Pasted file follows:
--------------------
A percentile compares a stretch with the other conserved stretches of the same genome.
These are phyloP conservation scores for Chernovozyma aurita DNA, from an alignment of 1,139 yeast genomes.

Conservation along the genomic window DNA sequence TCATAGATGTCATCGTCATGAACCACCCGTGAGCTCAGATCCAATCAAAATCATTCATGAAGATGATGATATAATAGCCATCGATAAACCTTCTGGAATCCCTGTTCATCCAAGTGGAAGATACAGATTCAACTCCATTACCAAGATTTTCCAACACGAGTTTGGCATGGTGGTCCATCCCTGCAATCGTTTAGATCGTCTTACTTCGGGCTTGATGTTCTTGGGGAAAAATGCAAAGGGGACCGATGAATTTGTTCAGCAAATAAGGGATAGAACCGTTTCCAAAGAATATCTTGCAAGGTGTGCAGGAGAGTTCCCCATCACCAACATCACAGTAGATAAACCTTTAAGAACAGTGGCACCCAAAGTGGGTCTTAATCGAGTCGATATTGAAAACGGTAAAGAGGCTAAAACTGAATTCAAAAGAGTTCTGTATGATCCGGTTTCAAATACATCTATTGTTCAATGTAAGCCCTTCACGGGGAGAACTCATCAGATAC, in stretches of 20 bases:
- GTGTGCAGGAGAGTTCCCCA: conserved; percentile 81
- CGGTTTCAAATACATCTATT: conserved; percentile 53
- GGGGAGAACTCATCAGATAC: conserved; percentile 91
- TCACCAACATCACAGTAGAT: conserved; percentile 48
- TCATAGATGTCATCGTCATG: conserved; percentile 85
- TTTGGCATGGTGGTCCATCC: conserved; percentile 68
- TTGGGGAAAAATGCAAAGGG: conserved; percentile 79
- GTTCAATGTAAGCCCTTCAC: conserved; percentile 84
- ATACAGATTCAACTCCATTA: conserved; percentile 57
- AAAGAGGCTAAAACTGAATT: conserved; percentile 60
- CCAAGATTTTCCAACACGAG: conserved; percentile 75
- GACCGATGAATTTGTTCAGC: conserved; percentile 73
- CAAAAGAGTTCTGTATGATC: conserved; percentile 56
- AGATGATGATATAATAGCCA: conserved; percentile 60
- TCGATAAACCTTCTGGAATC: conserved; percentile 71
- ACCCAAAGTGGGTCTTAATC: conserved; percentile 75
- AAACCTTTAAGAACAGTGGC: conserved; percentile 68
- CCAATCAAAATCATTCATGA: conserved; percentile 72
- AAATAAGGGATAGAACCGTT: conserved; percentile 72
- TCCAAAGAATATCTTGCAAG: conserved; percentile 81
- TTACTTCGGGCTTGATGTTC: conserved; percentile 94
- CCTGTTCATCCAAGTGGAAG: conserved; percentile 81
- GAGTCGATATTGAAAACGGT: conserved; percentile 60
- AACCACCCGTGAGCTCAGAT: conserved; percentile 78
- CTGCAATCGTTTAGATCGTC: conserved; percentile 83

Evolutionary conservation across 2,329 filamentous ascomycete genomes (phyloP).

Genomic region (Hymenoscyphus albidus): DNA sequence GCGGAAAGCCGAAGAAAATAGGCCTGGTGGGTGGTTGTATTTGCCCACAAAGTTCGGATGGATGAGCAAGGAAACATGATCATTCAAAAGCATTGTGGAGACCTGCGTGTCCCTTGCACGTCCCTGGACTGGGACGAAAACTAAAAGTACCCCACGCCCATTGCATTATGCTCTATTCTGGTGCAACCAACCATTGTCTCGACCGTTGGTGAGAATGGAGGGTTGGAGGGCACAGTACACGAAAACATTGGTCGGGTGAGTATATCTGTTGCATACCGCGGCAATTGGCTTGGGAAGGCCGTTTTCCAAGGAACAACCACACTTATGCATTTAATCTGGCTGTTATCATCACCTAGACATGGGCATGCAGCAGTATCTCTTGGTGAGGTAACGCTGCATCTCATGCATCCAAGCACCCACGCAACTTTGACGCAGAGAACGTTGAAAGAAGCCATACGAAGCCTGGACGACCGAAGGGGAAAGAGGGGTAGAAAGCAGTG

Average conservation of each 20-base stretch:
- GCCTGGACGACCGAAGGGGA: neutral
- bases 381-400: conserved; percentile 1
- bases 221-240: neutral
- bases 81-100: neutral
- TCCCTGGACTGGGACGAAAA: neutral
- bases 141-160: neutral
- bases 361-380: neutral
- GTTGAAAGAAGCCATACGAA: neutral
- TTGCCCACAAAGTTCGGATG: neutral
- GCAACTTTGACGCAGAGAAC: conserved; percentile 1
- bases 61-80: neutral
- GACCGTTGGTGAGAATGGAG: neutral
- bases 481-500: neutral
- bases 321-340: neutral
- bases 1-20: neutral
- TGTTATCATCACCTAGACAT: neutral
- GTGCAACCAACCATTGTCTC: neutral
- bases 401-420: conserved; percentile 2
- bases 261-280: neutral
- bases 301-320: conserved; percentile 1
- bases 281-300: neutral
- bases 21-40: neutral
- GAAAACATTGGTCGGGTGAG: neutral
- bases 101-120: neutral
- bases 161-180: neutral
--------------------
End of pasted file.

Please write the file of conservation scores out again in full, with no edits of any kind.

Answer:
A percentile compares a stretch with the other conserved stretches of the same genome.
These are phyloP conservation scores for Chernovozyma aurita DNA, from an alignment of 1,139 yeast genomes.

Conservation along the genomic window DNA sequence TCATAGATGTCATCGTCATGAACCACCCGTGAGCTCAGATCCAATCAAAATCATTCATGAAGATGATGATATAATAGCCATCGATAAACCTTCTGGAATCCCTGTTCATCCAAGTGGAAGATACAGATTCAACTCCATTACCAAGATTTTCCAACACGAGTTTGGCATGGTGGTCCATCCCTGCAATCGTTTAGATCGTCTTACTTCGGGCTTGATGTTCTTGGGGAAAAATGCAAAGGGGACCGATGAATTTGTTCAGCAAATAAGGGATAGAACCGTTTCCAAAGAATATCTTGCAAGGTGTGCAGGAGAGTTCCCCATCACCAACATCACAGTAGATAAACCTTTAAGAACAGTGGCACCCAAAGTGGGTCTTAATCGAGTCGATATTGAAAACGGTAAAGAGGCTAAAACTGAATTCAAAAGAGTTCTGTATGATCCGGTTTCAAATACATCTATTGTTCAATGTAAGCCCTTCACGGGGAGAACTCATCAGATAC, in stretches of 20 bases:
- GTGTGCAGGAGAGTTCCCCA: conserved; percentile 81
- CGGTTTCAAATACATCTATT: conserved; percentile 53
- GGGGAGAACTCATCAGATAC: conserved; percentile 91
- TCACCAACATCACAGTAGAT: conserved; percentile 48
- TCATAGATGTCATCGTCATG: conserved; percentile 85
- TTTGGCATGGTGGTCCATCC: conserved; percentile 68
- TTGGGGAAAAATGCAAAGGG: conserved; percentile 79
- GTTCAATGTAAGCCCTTCAC: conserved; percentile 84
- ATACAGATTCAACTCCATTA: conserved; percentile 57
- AAAGAGGCTAAAACTGAATT: conserved; percentile 60
- CCAAGATTTTCCAACACGAG: conserved; percentile 75
- GACCGATGAATTTGTTCAGC: conserved; percentile 73
- CAAAAGAGTTCTGTATGATC: conserved; percentile 56
- AGATGATGATATAATAGCCA: conserved; percentile 60
- TCGATAAACCTTCTGGAATC: conserved; percentile 71
- ACCCAAAGTGGGTCTTAATC: conserved; percentile 75
- AAACCTTTAAGAACAGTGGC: conserved; percentile 68
- CCAATCAAAATCATTCATGA: conserved; percentile 72
- AAATAAGGGATAGAACCGTT: conserved; percentile 72
- TCCAAAGAATATCTTGCAAG: conserved; percentile 81
- TTACTTCGGGCTTGATGTTC: conserved; percentile 94
- CCTGTTCATCCAAGTGGAAG: conserved; percentile 81
- GAGTCGATATTGAAAACGGT: conserved; percentile 60
- AACCACCCGTGAGCTCAGAT: conserved; percentile 78
- CTGCAATCGTTTAGATCGTC: conserved; percentile 83

Evolutionary conservation across 2,329 filamentous ascomycete genomes (phyloP).

Genomic region (Hymenoscyphus albidus): DNA sequence GCGGAAAGCCGAAGAAAATAGGCCTGGTGGGTGGTTGTATTTGCCCACAAAGTTCGGATGGATGAGCAAGGAAACATGATCATTCAAAAGCATTGTGGAGACCTGCGTGTCCCTTGCACGTCCCTGGACTGGGACGAAAACTAAAAGTACCCCACGCCCATTGCATTATGCTCTATTCTGGTGCAACCAACCATTGTCTCGACCGTTGGTGAGAATGGAGGGTTGGAGGGCACAGTACACGAAAACATTGGTCGGGTGAGTATATCTGTTGCATACCGCGGCAATTGGCTTGGGAAGGCCGTTTTCCAAGGAACAACCACACTTATGCATTTAATCTGGCTGTTATCATCACCTAGACATGGGCATGCAGCAGTATCTCTTGGTGAGGTAACGCTGCATCTCATGCATCCAAGCACCCACGCAACTTTGACGCAGAGAACGTTGAAAGAAGCCATACGAAGCCTGGACGACCGAAGGGGAAAGAGGGGTAGAAAGCAGTG

Average conservation of each 20-base stretch:
- GCCTGGACGACCGAAGGGGA: neutral
- bases 381-400: conserved; percentile 1
- bases 221-240: neutral
- bases 81-100: neutral
- TCCCTGGACTGGGACGAAAA: neutral
- bases 141-160: neutral
- bases 361-380: neutral
- GTTGAAAGAAGCCATACGAA: neutral
- TTGCCCACAAAGTTCGGATG: neutral
- GCAACTTTGACGCAGAGAAC: conserved; percentile 1
- bases 61-80: neutral
- GACCGTTGGTGAGAATGGAG: neutral
- bases 481-500: neutral
- bases 321-340: neutral
- bases 1-20: neutral
- TGTTATCATCACCTAGACAT: neutral
- GTGCAACCAACCATTGTCTC: neutral
- bases 401-420: conserved; percentile 2
- bases 261-280: neutral
- bases 301-320: conserved; percentile 1
- bases 281-300: neutral
- bases 21-40: neutral
- GAAAACATTGGTCGGGTGAG: neutral
- bases 101-120: neutral
- bases 161-180: neutral